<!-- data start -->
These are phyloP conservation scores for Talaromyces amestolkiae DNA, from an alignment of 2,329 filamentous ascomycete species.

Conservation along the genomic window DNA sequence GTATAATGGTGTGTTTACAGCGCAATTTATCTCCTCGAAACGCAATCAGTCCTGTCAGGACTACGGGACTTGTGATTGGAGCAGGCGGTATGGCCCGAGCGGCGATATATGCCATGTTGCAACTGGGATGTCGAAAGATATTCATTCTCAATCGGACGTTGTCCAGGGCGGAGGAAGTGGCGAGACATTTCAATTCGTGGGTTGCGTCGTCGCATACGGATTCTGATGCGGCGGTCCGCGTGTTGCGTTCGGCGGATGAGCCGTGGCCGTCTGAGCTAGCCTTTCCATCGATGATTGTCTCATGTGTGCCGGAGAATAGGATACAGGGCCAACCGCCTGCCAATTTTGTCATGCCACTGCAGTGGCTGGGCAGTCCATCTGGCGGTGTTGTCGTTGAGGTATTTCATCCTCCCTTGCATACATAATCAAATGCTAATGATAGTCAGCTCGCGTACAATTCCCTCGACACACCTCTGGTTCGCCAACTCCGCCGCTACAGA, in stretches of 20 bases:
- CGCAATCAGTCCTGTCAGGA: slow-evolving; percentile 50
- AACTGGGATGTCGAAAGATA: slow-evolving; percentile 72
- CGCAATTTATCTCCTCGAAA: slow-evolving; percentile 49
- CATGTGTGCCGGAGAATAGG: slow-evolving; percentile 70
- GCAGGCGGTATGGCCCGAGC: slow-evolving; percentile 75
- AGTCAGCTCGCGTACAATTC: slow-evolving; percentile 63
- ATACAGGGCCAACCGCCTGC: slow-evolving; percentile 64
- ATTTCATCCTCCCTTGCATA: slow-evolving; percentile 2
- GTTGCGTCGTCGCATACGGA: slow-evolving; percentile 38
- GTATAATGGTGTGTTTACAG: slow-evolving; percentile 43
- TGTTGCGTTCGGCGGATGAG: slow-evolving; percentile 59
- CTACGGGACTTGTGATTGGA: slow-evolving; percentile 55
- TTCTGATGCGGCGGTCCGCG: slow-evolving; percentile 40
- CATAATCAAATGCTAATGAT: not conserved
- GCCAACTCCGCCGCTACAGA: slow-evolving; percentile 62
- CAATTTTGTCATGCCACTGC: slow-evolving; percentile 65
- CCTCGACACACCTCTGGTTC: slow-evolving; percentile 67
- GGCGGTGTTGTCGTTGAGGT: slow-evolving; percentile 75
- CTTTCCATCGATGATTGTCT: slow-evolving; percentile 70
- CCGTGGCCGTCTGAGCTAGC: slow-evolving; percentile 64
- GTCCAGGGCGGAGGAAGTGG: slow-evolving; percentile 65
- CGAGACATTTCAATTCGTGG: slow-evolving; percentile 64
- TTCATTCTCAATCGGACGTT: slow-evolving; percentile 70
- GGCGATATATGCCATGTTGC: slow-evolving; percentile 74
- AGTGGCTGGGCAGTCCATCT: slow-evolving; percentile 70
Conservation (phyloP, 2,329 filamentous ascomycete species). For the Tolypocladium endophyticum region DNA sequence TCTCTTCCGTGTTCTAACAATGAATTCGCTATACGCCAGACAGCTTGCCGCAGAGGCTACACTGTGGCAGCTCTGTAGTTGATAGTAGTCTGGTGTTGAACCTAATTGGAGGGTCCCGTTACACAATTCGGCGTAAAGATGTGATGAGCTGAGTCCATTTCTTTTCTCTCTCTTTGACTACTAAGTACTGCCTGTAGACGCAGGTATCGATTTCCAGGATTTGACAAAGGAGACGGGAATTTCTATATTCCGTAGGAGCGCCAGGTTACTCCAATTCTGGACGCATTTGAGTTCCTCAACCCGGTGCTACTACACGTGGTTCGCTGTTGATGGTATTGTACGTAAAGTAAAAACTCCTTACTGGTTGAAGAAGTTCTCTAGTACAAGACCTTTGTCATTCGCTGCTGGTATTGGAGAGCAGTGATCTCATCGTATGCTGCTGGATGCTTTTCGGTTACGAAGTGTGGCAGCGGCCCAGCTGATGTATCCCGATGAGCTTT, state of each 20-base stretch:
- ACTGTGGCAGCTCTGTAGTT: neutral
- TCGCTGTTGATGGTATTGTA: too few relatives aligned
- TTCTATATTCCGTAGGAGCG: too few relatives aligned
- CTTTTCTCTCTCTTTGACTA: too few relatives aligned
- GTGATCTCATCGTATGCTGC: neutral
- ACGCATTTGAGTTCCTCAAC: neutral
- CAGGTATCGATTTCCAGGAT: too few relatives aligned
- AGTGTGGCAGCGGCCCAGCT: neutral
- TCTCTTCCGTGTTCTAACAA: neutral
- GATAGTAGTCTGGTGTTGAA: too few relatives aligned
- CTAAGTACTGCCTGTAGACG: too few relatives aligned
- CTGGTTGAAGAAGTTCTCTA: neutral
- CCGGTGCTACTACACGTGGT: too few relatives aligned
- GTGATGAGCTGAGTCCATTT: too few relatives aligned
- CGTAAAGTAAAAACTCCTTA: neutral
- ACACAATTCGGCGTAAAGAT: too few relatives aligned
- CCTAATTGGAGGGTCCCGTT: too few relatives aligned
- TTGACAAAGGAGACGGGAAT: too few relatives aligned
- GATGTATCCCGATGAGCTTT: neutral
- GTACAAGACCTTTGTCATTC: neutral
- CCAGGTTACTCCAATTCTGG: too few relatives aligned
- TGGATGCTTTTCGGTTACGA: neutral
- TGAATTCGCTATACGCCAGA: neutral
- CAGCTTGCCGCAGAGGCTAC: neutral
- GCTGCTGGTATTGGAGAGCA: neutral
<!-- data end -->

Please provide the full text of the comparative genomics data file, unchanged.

These are phyloP conservation scores for Talaromyces amestolkiae DNA, from an alignment of 2,329 filamentous ascomycete species.

Conservation along the genomic window DNA sequence GTATAATGGTGTGTTTACAGCGCAATTTATCTCCTCGAAACGCAATCAGTCCTGTCAGGACTACGGGACTTGTGATTGGAGCAGGCGGTATGGCCCGAGCGGCGATATATGCCATGTTGCAACTGGGATGTCGAAAGATATTCATTCTCAATCGGACGTTGTCCAGGGCGGAGGAAGTGGCGAGACATTTCAATTCGTGGGTTGCGTCGTCGCATACGGATTCTGATGCGGCGGTCCGCGTGTTGCGTTCGGCGGATGAGCCGTGGCCGTCTGAGCTAGCCTTTCCATCGATGATTGTCTCATGTGTGCCGGAGAATAGGATACAGGGCCAACCGCCTGCCAATTTTGTCATGCCACTGCAGTGGCTGGGCAGTCCATCTGGCGGTGTTGTCGTTGAGGTATTTCATCCTCCCTTGCATACATAATCAAATGCTAATGATAGTCAGCTCGCGTACAATTCCCTCGACACACCTCTGGTTCGCCAACTCCGCCGCTACAGA, in stretches of 20 bases:
- CGCAATCAGTCCTGTCAGGA: slow-evolving; percentile 50
- AACTGGGATGTCGAAAGATA: slow-evolving; percentile 72
- CGCAATTTATCTCCTCGAAA: slow-evolving; percentile 49
- CATGTGTGCCGGAGAATAGG: slow-evolving; percentile 70
- GCAGGCGGTATGGCCCGAGC: slow-evolving; percentile 75
- AGTCAGCTCGCGTACAATTC: slow-evolving; percentile 63
- ATACAGGGCCAACCGCCTGC: slow-evolving; percentile 64
- ATTTCATCCTCCCTTGCATA: slow-evolving; percentile 2
- GTTGCGTCGTCGCATACGGA: slow-evolving; percentile 38
- GTATAATGGTGTGTTTACAG: slow-evolving; percentile 43
- TGTTGCGTTCGGCGGATGAG: slow-evolving; percentile 59
- CTACGGGACTTGTGATTGGA: slow-evolving; percentile 55
- TTCTGATGCGGCGGTCCGCG: slow-evolving; percentile 40
- CATAATCAAATGCTAATGAT: not conserved
- GCCAACTCCGCCGCTACAGA: slow-evolving; percentile 62
- CAATTTTGTCATGCCACTGC: slow-evolving; percentile 65
- CCTCGACACACCTCTGGTTC: slow-evolving; percentile 67
- GGCGGTGTTGTCGTTGAGGT: slow-evolving; percentile 75
- CTTTCCATCGATGATTGTCT: slow-evolving; percentile 70
- CCGTGGCCGTCTGAGCTAGC: slow-evolving; percentile 64
- GTCCAGGGCGGAGGAAGTGG: slow-evolving; percentile 65
- CGAGACATTTCAATTCGTGG: slow-evolving; percentile 64
- TTCATTCTCAATCGGACGTT: slow-evolving; percentile 70
- GGCGATATATGCCATGTTGC: slow-evolving; percentile 74
- AGTGGCTGGGCAGTCCATCT: slow-evolving; percentile 70
Conservation (phyloP, 2,329 filamentous ascomycete species). For the Tolypocladium endophyticum region DNA sequence TCTCTTCCGTGTTCTAACAATGAATTCGCTATACGCCAGACAGCTTGCCGCAGAGGCTACACTGTGGCAGCTCTGTAGTTGATAGTAGTCTGGTGTTGAACCTAATTGGAGGGTCCCGTTACACAATTCGGCGTAAAGATGTGATGAGCTGAGTCCATTTCTTTTCTCTCTCTTTGACTACTAAGTACTGCCTGTAGACGCAGGTATCGATTTCCAGGATTTGACAAAGGAGACGGGAATTTCTATATTCCGTAGGAGCGCCAGGTTACTCCAATTCTGGACGCATTTGAGTTCCTCAACCCGGTGCTACTACACGTGGTTCGCTGTTGATGGTATTGTACGTAAAGTAAAAACTCCTTACTGGTTGAAGAAGTTCTCTAGTACAAGACCTTTGTCATTCGCTGCTGGTATTGGAGAGCAGTGATCTCATCGTATGCTGCTGGATGCTTTTCGGTTACGAAGTGTGGCAGCGGCCCAGCTGATGTATCCCGATGAGCTTT, state of each 20-base stretch:
- ACTGTGGCAGCTCTGTAGTT: neutral
- TCGCTGTTGATGGTATTGTA: too few relatives aligned
- TTCTATATTCCGTAGGAGCG: too few relatives aligned
- CTTTTCTCTCTCTTTGACTA: too few relatives aligned
- GTGATCTCATCGTATGCTGC: neutral
- ACGCATTTGAGTTCCTCAAC: neutral
- CAGGTATCGATTTCCAGGAT: too few relatives aligned
- AGTGTGGCAGCGGCCCAGCT: neutral
- TCTCTTCCGTGTTCTAACAA: neutral
- GATAGTAGTCTGGTGTTGAA: too few relatives aligned
- CTAAGTACTGCCTGTAGACG: too few relatives aligned
- CTGGTTGAAGAAGTTCTCTA: neutral
- CCGGTGCTACTACACGTGGT: too few relatives aligned
- GTGATGAGCTGAGTCCATTT: too few relatives aligned
- CGTAAAGTAAAAACTCCTTA: neutral
- ACACAATTCGGCGTAAAGAT: too few relatives aligned
- CCTAATTGGAGGGTCCCGTT: too few relatives aligned
- TTGACAAAGGAGACGGGAAT: too few relatives aligned
- GATGTATCCCGATGAGCTTT: neutral
- GTACAAGACCTTTGTCATTC: neutral
- CCAGGTTACTCCAATTCTGG: too few relatives aligned
- TGGATGCTTTTCGGTTACGA: neutral
- TGAATTCGCTATACGCCAGA: neutral
- CAGCTTGCCGCAGAGGCTAC: neutral
- GCTGCTGGTATTGGAGAGCA: neutral